Here’s how Haryana’s youngest female Sarpanch spent five years in power
Rekha Rani was just 21-years-old when she became the Sarpanch of her village Chapla Mori in Fatehabad district in the Haryana hinterland in 2016. It was for the first time that Chapla Mori was going to have its own Gram Panchayat separate from Dhani Miyankhan and Salam Khera, which had been the case for decades. The state election commission had made it mandatory for Chapla Mori to have a female Sarpanch from SC/ST background who had educational qualification up till eighth grade.
Rekha, who had completed school, was the only woman in the hamlet ticking all the boxes, and hence the elders (men) in the village decided that she would hold the post. When this decision was made, she was still a few days short of the legal age of becoming a Sarpanch, and was working in a Burger King franchise in Chandigarh.
Rekha lucked out in becoming a Sarpanch as she was one of the few women in the village with the necessary educational qualification, and there’s a reason for it. Her village, even to this day, only has a primary-level school, and to study further, children are forced to travel to Bighar, a neighbouring village almost five kilometres away with no proper road infrastructure. Add to it, the regressive and patriarchal social construct of a typical Haryana village that consistently subjugates its women.
However, belonging to a comparatively progressively family, Rekha was allowed to study further.
“I would go to Bighar on a cycle, which would take me at least half an hour to and fro to attend school. There was hardly any other girl accompanying me a few years ago, so the journey would be lonesome, but I wanted to study as much as I could,” Rekha says.
“I was good in studies, but my family didn’t have enough money to let me study further. Hence, I had to quit studies after I passed Class 12 and look for employment opportunities,” adds Rekha, who went on to do vocational training under Deen Dyal Upadhyay Grameen Kaushalya Yojana after which she got a job at Burger King in Chandigarh in 2015. At that time, her father Bansi Lal, a farm labourer, was the sole breadwinner in the family.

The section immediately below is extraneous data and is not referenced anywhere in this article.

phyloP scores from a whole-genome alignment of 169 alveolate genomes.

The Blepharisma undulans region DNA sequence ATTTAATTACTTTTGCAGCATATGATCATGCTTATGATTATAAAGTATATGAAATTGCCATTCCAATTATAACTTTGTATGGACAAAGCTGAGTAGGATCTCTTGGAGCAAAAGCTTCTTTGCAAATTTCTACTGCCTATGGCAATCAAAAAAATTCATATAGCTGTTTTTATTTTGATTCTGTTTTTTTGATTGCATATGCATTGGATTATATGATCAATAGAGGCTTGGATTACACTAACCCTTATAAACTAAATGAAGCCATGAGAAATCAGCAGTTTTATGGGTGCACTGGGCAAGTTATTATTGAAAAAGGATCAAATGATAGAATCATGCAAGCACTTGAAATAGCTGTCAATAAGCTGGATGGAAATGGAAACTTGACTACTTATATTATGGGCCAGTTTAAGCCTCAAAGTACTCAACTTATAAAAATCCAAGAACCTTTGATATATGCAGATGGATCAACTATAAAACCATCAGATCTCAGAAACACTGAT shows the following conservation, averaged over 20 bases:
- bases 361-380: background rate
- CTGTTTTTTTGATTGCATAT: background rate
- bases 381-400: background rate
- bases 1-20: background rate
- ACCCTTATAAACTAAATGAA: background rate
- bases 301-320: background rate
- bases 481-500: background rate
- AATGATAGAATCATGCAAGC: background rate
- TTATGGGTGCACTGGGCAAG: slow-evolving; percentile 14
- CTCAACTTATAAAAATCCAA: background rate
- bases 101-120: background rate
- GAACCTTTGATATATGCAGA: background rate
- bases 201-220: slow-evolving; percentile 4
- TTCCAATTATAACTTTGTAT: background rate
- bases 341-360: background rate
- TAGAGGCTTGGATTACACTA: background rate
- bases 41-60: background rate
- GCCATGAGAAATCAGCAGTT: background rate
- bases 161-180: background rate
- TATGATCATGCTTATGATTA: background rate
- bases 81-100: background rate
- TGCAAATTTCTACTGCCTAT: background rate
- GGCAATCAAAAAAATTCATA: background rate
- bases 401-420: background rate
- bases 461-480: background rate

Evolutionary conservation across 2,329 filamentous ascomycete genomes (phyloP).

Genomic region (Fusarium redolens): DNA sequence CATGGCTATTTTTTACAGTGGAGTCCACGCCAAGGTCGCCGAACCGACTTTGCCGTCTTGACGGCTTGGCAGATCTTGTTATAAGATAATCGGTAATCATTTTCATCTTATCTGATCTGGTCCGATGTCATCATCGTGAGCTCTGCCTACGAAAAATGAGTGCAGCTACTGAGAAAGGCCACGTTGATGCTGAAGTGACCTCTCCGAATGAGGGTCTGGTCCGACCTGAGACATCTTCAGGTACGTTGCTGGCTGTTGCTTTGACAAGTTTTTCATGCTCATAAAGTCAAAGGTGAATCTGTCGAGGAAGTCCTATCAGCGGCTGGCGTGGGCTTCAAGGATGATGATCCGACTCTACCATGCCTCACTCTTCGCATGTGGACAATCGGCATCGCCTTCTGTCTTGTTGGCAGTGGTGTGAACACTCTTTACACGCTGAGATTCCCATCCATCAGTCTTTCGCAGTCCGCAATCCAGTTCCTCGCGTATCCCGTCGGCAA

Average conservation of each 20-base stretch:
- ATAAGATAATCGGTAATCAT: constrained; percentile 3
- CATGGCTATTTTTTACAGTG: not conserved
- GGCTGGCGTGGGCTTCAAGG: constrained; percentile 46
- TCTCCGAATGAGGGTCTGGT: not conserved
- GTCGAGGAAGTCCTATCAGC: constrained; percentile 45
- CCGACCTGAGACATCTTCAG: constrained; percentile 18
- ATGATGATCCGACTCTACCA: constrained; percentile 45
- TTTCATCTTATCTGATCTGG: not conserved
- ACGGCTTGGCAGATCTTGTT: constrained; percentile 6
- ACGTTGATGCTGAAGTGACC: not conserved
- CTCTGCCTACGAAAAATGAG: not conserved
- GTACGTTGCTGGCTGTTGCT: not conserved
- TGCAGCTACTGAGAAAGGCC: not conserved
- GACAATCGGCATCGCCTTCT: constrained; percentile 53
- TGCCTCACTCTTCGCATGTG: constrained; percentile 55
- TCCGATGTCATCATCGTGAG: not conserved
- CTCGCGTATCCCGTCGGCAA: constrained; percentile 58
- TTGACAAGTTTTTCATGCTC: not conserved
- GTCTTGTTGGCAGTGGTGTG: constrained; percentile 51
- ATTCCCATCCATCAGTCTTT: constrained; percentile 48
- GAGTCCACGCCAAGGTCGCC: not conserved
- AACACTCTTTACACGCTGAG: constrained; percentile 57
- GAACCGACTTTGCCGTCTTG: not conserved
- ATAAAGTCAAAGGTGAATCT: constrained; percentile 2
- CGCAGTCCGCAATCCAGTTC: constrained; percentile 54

This was the first time Rekha stepped out of her house to move to not just a different village, but a city altogether.
“I learnt how to be responsible for myself when I moved to Chandigarh. I felt I could make decisions for myself without any intervention, and that my parents trusted me enough to send me to a far-away city. I really liked that. In Chandigarh, I loved how people communicated with each other,” reminisced Rekha. Her journey inspired many families in her village to educate their girls and send them out for work too.
At the tail end of her first month at work, Rekha’s first salary of Rs 10,600, minus the Provident Fund (PF) was handed out to her. She returned home after two months in service and gave away Rs 10,000 to her parents that she had saved after paying for her essential expenses.
Change in the village
During this time, her father told her that she must file her nomination for Sarpanch in October 2015. She contested against Nirmal Rani and won the elections by 220 votes after polling 610 votes.
Rekha’s mother Krishna Devi was the happiest after she became the Sarpanch. “She has made me proud for the coming three generations and changed the lives of everyone in the family,” said Devi, adding that it was only after Rekha became Sarpanch, we could build a house for ourselves. However, due to the pandemic, the house continues to be under-construction.
“I continued my job in Chandigarh after becoming the Sarpanch for two years as our Gram Panchayat was new and there wasn’t much work. But slowly, the village locals started to object that every time my signatures were required for official work, they had to wait for me, so I quit my job in 2017 and moved back to the village for good,” says Rekha.
Despite becoming a Sarpanch, Rekha took some time in settling down, while her father primarily tended to the duties. While she would go with him when the panchayat convened, she was hardly the decision-maker. In cases of conflict resolution, Rekha’s position didn’t help much as the male elders of the village proved their dominance.